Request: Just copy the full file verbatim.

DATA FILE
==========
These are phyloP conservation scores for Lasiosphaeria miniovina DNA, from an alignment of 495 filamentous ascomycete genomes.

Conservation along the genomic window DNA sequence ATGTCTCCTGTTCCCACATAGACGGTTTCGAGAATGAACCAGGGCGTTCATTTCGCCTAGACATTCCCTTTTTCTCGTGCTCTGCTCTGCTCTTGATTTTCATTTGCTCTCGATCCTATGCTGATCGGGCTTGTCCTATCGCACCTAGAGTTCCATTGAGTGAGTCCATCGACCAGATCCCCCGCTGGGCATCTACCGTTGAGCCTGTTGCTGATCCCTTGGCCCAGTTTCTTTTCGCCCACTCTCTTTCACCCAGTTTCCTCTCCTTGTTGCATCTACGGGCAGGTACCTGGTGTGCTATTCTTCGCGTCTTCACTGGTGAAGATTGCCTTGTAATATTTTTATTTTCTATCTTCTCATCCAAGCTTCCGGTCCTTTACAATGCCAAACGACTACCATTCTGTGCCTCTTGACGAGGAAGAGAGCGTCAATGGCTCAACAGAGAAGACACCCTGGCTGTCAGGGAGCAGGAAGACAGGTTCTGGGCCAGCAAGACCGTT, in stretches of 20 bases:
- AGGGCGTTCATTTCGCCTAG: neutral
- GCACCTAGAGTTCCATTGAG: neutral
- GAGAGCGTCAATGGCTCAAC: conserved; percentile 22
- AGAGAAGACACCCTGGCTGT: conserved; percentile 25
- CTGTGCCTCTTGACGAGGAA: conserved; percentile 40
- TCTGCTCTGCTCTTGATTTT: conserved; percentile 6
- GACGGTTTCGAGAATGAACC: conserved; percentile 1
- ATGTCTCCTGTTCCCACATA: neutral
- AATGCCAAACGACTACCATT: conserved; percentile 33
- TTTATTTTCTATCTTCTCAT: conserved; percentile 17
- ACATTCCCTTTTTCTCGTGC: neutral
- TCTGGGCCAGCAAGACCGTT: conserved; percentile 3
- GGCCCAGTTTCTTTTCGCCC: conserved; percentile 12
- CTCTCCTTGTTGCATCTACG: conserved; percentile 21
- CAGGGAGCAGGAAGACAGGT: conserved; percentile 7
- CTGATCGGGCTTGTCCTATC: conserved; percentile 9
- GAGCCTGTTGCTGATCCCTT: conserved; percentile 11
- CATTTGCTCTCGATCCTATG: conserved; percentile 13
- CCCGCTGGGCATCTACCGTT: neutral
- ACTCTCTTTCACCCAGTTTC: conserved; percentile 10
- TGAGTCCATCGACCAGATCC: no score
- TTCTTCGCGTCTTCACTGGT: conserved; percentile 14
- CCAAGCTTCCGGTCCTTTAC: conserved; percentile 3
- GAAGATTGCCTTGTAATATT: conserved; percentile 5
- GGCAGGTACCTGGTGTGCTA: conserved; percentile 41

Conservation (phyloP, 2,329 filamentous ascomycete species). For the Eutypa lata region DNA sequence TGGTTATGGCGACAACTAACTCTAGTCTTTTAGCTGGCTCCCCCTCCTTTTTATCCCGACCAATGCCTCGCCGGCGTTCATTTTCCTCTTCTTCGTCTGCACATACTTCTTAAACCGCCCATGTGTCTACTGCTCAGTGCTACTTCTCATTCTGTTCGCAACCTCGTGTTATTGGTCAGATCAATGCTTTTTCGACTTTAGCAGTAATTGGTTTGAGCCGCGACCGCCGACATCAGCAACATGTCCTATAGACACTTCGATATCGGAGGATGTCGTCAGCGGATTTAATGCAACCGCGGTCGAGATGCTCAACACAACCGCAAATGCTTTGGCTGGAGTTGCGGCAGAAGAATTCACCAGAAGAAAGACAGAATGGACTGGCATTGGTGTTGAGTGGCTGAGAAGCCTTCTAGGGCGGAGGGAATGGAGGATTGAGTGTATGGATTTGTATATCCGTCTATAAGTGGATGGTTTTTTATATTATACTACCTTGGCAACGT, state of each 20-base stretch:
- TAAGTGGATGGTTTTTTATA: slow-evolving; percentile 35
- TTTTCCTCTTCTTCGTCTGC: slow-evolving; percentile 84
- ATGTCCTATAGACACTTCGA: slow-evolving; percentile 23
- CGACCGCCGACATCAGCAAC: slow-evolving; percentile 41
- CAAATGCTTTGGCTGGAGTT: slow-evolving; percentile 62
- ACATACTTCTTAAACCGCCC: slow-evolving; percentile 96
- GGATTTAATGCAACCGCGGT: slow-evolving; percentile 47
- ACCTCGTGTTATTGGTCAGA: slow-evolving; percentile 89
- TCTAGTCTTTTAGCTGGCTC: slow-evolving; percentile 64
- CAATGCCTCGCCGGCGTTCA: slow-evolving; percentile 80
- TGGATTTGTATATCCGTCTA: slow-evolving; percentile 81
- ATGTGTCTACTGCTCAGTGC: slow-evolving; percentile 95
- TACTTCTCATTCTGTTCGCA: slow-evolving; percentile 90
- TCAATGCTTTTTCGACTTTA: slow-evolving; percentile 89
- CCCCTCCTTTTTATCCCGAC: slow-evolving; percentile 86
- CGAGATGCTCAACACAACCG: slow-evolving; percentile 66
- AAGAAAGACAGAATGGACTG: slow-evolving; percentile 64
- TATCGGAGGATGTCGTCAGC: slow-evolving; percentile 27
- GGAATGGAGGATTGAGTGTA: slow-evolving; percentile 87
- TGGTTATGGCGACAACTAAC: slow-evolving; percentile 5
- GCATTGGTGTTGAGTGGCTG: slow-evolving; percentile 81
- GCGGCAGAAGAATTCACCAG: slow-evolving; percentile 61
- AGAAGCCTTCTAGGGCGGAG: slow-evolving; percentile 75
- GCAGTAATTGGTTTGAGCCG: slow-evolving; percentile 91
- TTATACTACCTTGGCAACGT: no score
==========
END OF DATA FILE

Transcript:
These are phyloP conservation scores for Lasiosphaeria miniovina DNA, from an alignment of 495 filamentous ascomycete genomes.

Conservation along the genomic window DNA sequence ATGTCTCCTGTTCCCACATAGACGGTTTCGAGAATGAACCAGGGCGTTCATTTCGCCTAGACATTCCCTTTTTCTCGTGCTCTGCTCTGCTCTTGATTTTCATTTGCTCTCGATCCTATGCTGATCGGGCTTGTCCTATCGCACCTAGAGTTCCATTGAGTGAGTCCATCGACCAGATCCCCCGCTGGGCATCTACCGTTGAGCCTGTTGCTGATCCCTTGGCCCAGTTTCTTTTCGCCCACTCTCTTTCACCCAGTTTCCTCTCCTTGTTGCATCTACGGGCAGGTACCTGGTGTGCTATTCTTCGCGTCTTCACTGGTGAAGATTGCCTTGTAATATTTTTATTTTCTATCTTCTCATCCAAGCTTCCGGTCCTTTACAATGCCAAACGACTACCATTCTGTGCCTCTTGACGAGGAAGAGAGCGTCAATGGCTCAACAGAGAAGACACCCTGGCTGTCAGGGAGCAGGAAGACAGGTTCTGGGCCAGCAAGACCGTT, in stretches of 20 bases:
- AGGGCGTTCATTTCGCCTAG: neutral
- GCACCTAGAGTTCCATTGAG: neutral
- GAGAGCGTCAATGGCTCAAC: conserved; percentile 22
- AGAGAAGACACCCTGGCTGT: conserved; percentile 25
- CTGTGCCTCTTGACGAGGAA: conserved; percentile 40
- TCTGCTCTGCTCTTGATTTT: conserved; percentile 6
- GACGGTTTCGAGAATGAACC: conserved; percentile 1
- ATGTCTCCTGTTCCCACATA: neutral
- AATGCCAAACGACTACCATT: conserved; percentile 33
- TTTATTTTCTATCTTCTCAT: conserved; percentile 17
- ACATTCCCTTTTTCTCGTGC: neutral
- TCTGGGCCAGCAAGACCGTT: conserved; percentile 3
- GGCCCAGTTTCTTTTCGCCC: conserved; percentile 12
- CTCTCCTTGTTGCATCTACG: conserved; percentile 21
- CAGGGAGCAGGAAGACAGGT: conserved; percentile 7
- CTGATCGGGCTTGTCCTATC: conserved; percentile 9
- GAGCCTGTTGCTGATCCCTT: conserved; percentile 11
- CATTTGCTCTCGATCCTATG: conserved; percentile 13
- CCCGCTGGGCATCTACCGTT: neutral
- ACTCTCTTTCACCCAGTTTC: conserved; percentile 10
- TGAGTCCATCGACCAGATCC: no score
- TTCTTCGCGTCTTCACTGGT: conserved; percentile 14
- CCAAGCTTCCGGTCCTTTAC: conserved; percentile 3
- GAAGATTGCCTTGTAATATT: conserved; percentile 5
- GGCAGGTACCTGGTGTGCTA: conserved; percentile 41

Conservation (phyloP, 2,329 filamentous ascomycete species). For the Eutypa lata region DNA sequence TGGTTATGGCGACAACTAACTCTAGTCTTTTAGCTGGCTCCCCCTCCTTTTTATCCCGACCAATGCCTCGCCGGCGTTCATTTTCCTCTTCTTCGTCTGCACATACTTCTTAAACCGCCCATGTGTCTACTGCTCAGTGCTACTTCTCATTCTGTTCGCAACCTCGTGTTATTGGTCAGATCAATGCTTTTTCGACTTTAGCAGTAATTGGTTTGAGCCGCGACCGCCGACATCAGCAACATGTCCTATAGACACTTCGATATCGGAGGATGTCGTCAGCGGATTTAATGCAACCGCGGTCGAGATGCTCAACACAACCGCAAATGCTTTGGCTGGAGTTGCGGCAGAAGAATTCACCAGAAGAAAGACAGAATGGACTGGCATTGGTGTTGAGTGGCTGAGAAGCCTTCTAGGGCGGAGGGAATGGAGGATTGAGTGTATGGATTTGTATATCCGTCTATAAGTGGATGGTTTTTTATATTATACTACCTTGGCAACGT, state of each 20-base stretch:
- TAAGTGGATGGTTTTTTATA: slow-evolving; percentile 35
- TTTTCCTCTTCTTCGTCTGC: slow-evolving; percentile 84
- ATGTCCTATAGACACTTCGA: slow-evolving; percentile 23
- CGACCGCCGACATCAGCAAC: slow-evolving; percentile 41
- CAAATGCTTTGGCTGGAGTT: slow-evolving; percentile 62
- ACATACTTCTTAAACCGCCC: slow-evolving; percentile 96
- GGATTTAATGCAACCGCGGT: slow-evolving; percentile 47
- ACCTCGTGTTATTGGTCAGA: slow-evolving; percentile 89
- TCTAGTCTTTTAGCTGGCTC: slow-evolving; percentile 64
- CAATGCCTCGCCGGCGTTCA: slow-evolving; percentile 80
- TGGATTTGTATATCCGTCTA: slow-evolving; percentile 81
- ATGTGTCTACTGCTCAGTGC: slow-evolving; percentile 95
- TACTTCTCATTCTGTTCGCA: slow-evolving; percentile 90
- TCAATGCTTTTTCGACTTTA: slow-evolving; percentile 89
- CCCCTCCTTTTTATCCCGAC: slow-evolving; percentile 86
- CGAGATGCTCAACACAACCG: slow-evolving; percentile 66
- AAGAAAGACAGAATGGACTG: slow-evolving; percentile 64
- TATCGGAGGATGTCGTCAGC: slow-evolving; percentile 27
- GGAATGGAGGATTGAGTGTA: slow-evolving; percentile 87
- TGGTTATGGCGACAACTAAC: slow-evolving; percentile 5
- GCATTGGTGTTGAGTGGCTG: slow-evolving; percentile 81
- GCGGCAGAAGAATTCACCAG: slow-evolving; percentile 61
- AGAAGCCTTCTAGGGCGGAG: slow-evolving; percentile 75
- GCAGTAATTGGTTTGAGCCG: slow-evolving; percentile 91
- TTATACTACCTTGGCAACGT: no score